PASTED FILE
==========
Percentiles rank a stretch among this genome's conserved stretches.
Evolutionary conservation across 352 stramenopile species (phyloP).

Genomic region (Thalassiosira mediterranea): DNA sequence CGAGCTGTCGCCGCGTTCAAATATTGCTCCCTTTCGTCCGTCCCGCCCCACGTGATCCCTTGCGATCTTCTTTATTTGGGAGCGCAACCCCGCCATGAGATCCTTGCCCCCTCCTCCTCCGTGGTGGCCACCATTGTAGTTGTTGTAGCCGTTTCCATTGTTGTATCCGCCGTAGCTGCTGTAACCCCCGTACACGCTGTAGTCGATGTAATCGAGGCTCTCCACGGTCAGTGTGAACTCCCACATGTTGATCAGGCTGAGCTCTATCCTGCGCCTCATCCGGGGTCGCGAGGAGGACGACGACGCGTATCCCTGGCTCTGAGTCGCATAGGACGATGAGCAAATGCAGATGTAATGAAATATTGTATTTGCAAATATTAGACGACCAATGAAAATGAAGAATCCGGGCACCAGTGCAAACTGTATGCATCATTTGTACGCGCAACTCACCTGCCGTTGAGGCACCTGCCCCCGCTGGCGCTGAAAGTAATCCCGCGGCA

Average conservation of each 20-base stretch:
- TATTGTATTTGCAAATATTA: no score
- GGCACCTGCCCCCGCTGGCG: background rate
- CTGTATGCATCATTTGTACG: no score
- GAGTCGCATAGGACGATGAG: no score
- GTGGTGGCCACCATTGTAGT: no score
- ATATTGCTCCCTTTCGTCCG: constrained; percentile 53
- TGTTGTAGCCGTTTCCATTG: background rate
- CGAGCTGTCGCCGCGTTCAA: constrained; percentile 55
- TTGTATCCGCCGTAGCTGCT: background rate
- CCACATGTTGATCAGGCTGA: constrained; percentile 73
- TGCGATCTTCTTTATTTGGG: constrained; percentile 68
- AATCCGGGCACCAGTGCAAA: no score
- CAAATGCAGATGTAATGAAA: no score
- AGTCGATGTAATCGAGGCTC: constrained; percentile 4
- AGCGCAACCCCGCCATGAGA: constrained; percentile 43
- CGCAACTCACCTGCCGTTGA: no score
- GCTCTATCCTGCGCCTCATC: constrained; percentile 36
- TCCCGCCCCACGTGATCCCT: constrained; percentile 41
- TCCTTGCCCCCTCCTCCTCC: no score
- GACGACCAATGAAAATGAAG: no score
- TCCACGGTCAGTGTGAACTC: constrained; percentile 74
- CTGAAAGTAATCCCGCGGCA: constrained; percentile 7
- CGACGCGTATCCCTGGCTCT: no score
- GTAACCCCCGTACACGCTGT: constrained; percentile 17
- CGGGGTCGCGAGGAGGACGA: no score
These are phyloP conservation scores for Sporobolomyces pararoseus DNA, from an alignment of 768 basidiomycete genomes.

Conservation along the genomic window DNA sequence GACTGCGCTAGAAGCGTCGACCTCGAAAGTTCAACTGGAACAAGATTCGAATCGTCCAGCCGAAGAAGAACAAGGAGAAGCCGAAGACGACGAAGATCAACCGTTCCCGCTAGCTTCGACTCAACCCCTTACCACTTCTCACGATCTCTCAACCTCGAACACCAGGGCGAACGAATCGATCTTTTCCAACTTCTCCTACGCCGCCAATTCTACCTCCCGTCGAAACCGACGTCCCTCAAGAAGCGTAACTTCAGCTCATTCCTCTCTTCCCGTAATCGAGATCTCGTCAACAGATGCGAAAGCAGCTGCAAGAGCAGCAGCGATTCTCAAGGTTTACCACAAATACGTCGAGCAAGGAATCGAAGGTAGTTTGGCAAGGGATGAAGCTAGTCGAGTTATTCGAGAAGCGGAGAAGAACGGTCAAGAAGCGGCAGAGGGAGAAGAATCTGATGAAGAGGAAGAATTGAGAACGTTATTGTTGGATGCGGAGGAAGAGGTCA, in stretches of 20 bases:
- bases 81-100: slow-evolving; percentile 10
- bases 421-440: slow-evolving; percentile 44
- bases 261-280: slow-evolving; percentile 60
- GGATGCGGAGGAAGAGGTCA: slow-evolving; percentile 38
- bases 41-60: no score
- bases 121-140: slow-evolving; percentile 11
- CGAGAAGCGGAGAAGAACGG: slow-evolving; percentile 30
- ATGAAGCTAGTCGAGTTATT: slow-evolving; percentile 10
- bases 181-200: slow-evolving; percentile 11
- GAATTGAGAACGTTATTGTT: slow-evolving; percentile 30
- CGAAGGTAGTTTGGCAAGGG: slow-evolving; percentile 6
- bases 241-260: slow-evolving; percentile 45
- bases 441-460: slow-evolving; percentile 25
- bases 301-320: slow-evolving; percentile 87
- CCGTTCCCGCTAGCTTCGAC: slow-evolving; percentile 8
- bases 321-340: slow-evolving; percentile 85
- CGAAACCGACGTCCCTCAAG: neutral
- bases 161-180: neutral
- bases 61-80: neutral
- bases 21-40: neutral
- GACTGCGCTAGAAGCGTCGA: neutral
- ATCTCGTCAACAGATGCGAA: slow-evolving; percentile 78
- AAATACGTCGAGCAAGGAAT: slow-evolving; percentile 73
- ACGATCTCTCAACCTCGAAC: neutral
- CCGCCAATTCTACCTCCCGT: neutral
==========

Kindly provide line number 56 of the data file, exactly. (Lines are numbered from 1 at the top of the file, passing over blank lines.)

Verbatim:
- CCGCCAATTCTACCTCCCGT: neutral